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Importing Files from Other Projects

You can use the experimental Labs feature Project Import to import files from other LookML projects and external repositories into your current project. This lets you use model files, view files, and other files in more than one project.

There are several use cases for this. A few examples:

To import files from another project, perform the following tasks:

  1. Create a project manifest file.
  2. Specify the projects from which you want to import.
  3. Include files from an imported project.

Create a Project Manifest File

All projects that import files from other projects must have a project manifest file. If your project doesn’t already have a manifest file, you can create one.

Specify the Projects from Which You Want to Import

To import projects, specify them in the manifest. There are two methods of doing so: locally and remotely.

Specifying Local Projects

In a local import, the imported project must be present on the same Looker instance. Versioning is dynamic, meaning that changes in the imported project will immediately impact the project that imports it. This is a good option when the same team owns both projects and can validate changes in both places before pushing to production.

To import locally, use the project_name parameter to specify the current project. Use one or more local_dependency parameters to specify the project or projects to import:

# This project project_name: "my_project" # The project to import local_dependency: { project: "my_other_project" }

Specifying Remote Projects

In a remote import, the imported project does not need to be on the same instance. Rather, the project is imported through its remote Git repository. Versioning is static; changes in the imported project will not automatically reflect in the project that imports it. The desired version of the imported project is explicitly indicated. This is a good option for using Looker Blocks.

To import a remote repository, use the remote_dependency parameter to specify the URL of the Git repository and the commit SHA representing the version of the repository you want:

remote_dependency: ga_360_block { url: "git://" ref: "4be130a28f3776c2bf67a9acc637e65c11231bcc" }

To get the URL for a remote repository, copy its HTTPS URL and replace https:// with git://.

You can find commit SHAs anywhere you can browse the commit history. Git service providers usually makes the SHA clearly visible and copyable.

The name (in this example above, ga_360_block) can be anything you like. It will be used when you include its files in the following step.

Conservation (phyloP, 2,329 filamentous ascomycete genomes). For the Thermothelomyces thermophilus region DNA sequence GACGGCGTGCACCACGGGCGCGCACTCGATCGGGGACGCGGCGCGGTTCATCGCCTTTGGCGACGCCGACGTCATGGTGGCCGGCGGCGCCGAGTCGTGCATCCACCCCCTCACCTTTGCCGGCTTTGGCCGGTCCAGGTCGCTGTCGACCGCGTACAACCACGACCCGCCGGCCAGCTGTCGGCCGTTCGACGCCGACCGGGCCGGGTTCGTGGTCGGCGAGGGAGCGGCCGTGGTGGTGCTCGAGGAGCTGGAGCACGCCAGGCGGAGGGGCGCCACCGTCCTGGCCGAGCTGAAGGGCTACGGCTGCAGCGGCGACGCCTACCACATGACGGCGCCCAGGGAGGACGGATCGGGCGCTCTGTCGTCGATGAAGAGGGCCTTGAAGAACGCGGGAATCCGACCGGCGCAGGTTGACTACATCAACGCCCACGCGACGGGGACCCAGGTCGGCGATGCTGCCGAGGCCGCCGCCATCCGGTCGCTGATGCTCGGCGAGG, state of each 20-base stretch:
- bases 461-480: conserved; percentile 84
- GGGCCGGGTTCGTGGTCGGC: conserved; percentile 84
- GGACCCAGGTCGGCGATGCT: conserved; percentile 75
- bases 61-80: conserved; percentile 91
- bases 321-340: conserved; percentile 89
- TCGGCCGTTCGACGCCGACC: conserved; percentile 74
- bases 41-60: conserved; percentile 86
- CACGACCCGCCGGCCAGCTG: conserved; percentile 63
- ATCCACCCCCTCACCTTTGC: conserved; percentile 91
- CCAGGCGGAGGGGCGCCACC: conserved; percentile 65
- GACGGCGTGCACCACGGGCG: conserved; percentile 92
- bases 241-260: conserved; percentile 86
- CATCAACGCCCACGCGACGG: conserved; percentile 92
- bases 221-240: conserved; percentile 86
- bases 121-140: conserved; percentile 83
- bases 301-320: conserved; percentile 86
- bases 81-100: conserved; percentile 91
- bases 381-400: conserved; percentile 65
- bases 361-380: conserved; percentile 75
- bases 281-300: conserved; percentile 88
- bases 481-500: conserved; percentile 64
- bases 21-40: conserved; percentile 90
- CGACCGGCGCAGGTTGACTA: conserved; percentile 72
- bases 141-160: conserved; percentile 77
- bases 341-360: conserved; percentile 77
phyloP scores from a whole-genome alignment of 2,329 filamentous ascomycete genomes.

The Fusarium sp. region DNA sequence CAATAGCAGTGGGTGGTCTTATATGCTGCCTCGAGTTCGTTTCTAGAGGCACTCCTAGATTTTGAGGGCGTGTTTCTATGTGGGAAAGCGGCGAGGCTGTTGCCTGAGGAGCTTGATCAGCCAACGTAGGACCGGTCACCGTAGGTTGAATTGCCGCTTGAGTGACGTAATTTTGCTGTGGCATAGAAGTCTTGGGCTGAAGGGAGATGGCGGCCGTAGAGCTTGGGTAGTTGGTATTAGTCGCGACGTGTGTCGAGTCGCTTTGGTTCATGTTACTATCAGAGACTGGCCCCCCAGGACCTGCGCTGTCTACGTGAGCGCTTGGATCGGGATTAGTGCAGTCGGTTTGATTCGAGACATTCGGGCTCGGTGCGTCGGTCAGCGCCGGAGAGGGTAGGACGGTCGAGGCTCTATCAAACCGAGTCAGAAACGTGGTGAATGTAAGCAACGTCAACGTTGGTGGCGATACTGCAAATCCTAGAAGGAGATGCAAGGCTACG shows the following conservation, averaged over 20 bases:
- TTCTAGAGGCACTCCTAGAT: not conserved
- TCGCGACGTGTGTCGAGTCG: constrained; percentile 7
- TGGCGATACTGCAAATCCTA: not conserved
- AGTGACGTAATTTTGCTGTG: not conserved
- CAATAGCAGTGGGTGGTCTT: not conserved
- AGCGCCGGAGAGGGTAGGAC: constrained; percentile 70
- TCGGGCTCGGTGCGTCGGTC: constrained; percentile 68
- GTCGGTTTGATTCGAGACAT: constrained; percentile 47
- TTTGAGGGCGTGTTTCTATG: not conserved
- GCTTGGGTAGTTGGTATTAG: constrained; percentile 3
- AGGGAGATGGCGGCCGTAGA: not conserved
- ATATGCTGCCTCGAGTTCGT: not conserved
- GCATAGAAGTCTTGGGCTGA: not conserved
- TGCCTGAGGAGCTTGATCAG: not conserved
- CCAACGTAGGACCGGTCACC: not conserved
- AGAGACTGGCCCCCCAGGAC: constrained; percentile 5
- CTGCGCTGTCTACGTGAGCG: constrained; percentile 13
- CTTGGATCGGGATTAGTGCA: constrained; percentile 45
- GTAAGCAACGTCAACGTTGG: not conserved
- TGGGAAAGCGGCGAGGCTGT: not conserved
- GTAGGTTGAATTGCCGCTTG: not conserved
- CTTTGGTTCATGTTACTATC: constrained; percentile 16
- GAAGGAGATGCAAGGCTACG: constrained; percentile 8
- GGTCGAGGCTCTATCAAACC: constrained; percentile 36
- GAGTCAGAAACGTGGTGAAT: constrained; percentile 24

Adding Authentication Credentials for Private Remote Repositories

The Project Settings page includes the Import Credentials tab, where you can manage authentication credentials for private remote repositories:

The Import Credentials tab lists the URL for each remote repository that has been defined in the project manifest file, the type of authentication used for the repository, and whether Looker can successfully connect to the repository.

To add authentication credentials for a repository:

  1. Hover over a repository name to display the Test and Edit buttons, and click Edit:

    Looker displays a dialog box letting you configure credentials for the remote repository. The dialog box will reflect the type of credentials required.

  2. If the repository requires a username and password for authentication, enter your username and password and click Submit:

  3. If the repository requires an SSH key, Looker displays a dialog box showing your local SSH key. Click Copy Key to copy the SSH key to your clipboard, and add it to your repository’s list of keys:

  4. After saving the credentials, click Test button to test Looker’s access to the repository:

    After successfully connecting to the repository, the Import Credentials page shows a green check mark next to the repository name:

Include Files from an Imported Project

The include parameter in a model file specifies the dashboards, documentation, and view files that will be available to that model. To use include to reference a file in another project, preface the filename with the other project name.

For example:

include: "//my_other_project/imported_view.view" include: "//e-commerce/inventory_items.view" include: "//ga_360_block/ga_block.view"

You can use wildcards to include multiple files. For example, to include all view files in the IMPORTED_PROJECT project:

include: "//IMPORTED_PROJECT/*.view"

Although this syntax looks like a pathname, it doesn’t imply that files for the project are laid out in any particular way. You cannot use . or .. to specify relative paths as these are not paths — this is just how files are named in an include statement.

Including Model Files

You cannot directly include a model file. Models for a project can only come from that project.

If you want to reuse or extend Explores across projects, in the imported project you could put your Explores in a dedicated file that does not end with .model.lkml, such as .explore.lkml. Then include that file as described above.

Including Files That Also Include Files

When including a file that includes other files, all the includes are resolved before being passed on to the next project that includes it.

For example, if in your current project, you import a file A from another project proj_A and the imported file contains an include parameter that includes file B from project proj_B, then file B will be included into file A before file A is imported into the current project.

Importing Data Files

Files stored in the Data section of a project are not imported. To reference a data file from an imported project, such as in the map_layer parameter, use the full path and filename of the file. For example:

map_layer: json_from_imported_project { file: "//path_to_imported_project/folder/filename.topojson" … }